8 Apr 2019

Primary teachers to announce today if a third strike on the cards

8:10 am on 8 April 2019

The primary teachers' union will announce this morning whether it has resolved its year-long pay dispute with the Education Ministry or further strike action is on the cards.

Families and children were out in force on Queen Street to support teachers on strike.

Families and children were out in force on Queen Street to support teachers on strike. Photo: RNZ / Dan Cook

Teachers and principals voted last week on offers the New Zealand Educational Institute (NZEI) union says differ little from those they have previously rejected. The government has insisted it will not increase the value of its offers any further.

The teachers have walked out of classrooms twice since August to pursue their demands for a pay rise, smaller class sizes and more resources.

In November they went on strike after turning down an improved pay offer from the Ministry of Education.

That had included an increase to most teachers' pay by 9 percent over three years, a new top of the pay scale from 2020, an a $500 lump sum for union members only. It increased spending by $129 million, taking the offer to almost $700 million over four years.

A rejection of the latest offer would set the stage for further strike action in the year-long collective contract dispute.

Principals' Federation president Whetu Cormick said he had talked to other principals and he wouldn't be surprised if the teachers turned down the latest offer.

He said teachers were "crying out for more pay", while the latest offer of 15 minutes extra release time appeared not to be enough.

"I don't know what teachers are going to say ... but I've been meeting with principals up and down the country over the last few weeks, and it is clear that principals want to move on.

"Obviously our offer is somewhat different to what the teachers have been offered and some of the principals have been telling me that their teachers want a significant pay jolt.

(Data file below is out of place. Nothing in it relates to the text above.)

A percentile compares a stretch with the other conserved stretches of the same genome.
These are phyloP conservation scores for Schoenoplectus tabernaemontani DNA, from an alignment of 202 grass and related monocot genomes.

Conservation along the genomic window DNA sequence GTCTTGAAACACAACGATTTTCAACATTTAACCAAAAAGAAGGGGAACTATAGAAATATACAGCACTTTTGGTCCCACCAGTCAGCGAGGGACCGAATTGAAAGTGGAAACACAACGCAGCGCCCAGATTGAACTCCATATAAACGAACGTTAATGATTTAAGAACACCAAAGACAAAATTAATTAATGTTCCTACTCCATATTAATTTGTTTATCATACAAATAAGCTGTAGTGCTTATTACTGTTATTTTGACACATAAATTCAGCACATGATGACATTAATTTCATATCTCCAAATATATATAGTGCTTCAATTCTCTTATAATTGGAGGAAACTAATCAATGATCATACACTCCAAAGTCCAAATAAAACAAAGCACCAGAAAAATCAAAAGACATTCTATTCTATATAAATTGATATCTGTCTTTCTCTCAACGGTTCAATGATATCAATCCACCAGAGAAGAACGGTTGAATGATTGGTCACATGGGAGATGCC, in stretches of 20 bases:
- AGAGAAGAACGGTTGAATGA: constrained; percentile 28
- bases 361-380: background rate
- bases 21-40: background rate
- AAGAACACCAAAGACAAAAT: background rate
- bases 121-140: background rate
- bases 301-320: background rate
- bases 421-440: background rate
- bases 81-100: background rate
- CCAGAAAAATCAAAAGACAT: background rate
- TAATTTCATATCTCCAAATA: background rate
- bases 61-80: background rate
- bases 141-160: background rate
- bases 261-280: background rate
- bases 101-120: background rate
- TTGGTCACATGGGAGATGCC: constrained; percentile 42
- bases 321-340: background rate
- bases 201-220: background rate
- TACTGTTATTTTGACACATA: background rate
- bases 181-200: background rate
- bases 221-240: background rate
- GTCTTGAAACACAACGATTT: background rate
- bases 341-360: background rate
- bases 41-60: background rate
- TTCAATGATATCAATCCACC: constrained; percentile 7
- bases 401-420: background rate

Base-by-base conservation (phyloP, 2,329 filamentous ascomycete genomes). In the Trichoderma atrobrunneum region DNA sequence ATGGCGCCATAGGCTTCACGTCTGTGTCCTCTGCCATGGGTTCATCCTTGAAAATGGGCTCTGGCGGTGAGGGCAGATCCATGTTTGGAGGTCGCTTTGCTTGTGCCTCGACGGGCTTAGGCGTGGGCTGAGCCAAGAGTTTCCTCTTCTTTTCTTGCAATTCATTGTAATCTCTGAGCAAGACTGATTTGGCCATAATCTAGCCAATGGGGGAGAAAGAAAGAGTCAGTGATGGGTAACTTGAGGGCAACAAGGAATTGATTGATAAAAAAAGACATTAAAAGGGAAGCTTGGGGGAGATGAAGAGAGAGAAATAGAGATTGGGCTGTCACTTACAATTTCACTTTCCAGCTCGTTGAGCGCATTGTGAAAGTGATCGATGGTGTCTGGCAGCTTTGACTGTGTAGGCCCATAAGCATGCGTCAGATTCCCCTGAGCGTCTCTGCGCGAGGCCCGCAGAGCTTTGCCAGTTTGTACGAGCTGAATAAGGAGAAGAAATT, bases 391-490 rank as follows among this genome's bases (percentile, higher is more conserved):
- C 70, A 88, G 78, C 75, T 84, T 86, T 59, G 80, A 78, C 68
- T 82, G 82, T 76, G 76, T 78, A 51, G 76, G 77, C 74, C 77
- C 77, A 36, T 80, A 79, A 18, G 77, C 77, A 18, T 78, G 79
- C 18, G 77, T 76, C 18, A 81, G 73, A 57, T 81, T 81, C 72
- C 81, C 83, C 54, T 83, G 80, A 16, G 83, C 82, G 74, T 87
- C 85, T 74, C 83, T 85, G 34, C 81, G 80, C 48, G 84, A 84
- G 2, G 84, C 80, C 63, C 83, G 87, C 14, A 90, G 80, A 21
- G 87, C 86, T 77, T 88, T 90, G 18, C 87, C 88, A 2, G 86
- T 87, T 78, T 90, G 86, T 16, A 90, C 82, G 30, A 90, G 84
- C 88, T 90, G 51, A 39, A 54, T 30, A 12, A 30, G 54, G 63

"So there's a bit of a tension at the moment; we know we've got a supply crisis in some of our areas such as Auckland and Queenstown and other areas across the country where we're having to fill vacancies with overseas trained teachers and we're really worried what this means for the future of our workforce.

"I know that some of our teachers have been thinking just about themselves at the moment, about getting a pay rise; our colleagues in Auckland have other challenges, they'll be thinking about the future -what does this mean for teachers in the future.

"I won't be surprised if the offer is rejected and we move to another strike.

"But I know teachers won't be taking that decision ... lightly at all, they'll be thinking about the bigger issue."

Mr Crock said under the offer a beginner teacher in New Zealand would move over three years from a starting pay of about $48,000 to $56,000 - but in Tasmania the starting salary was $68,000.

Last month secondary school teachers called off a nation-wide strike due to the Christchurch terror attacks and said it would decide its next steps after the April school holidays.

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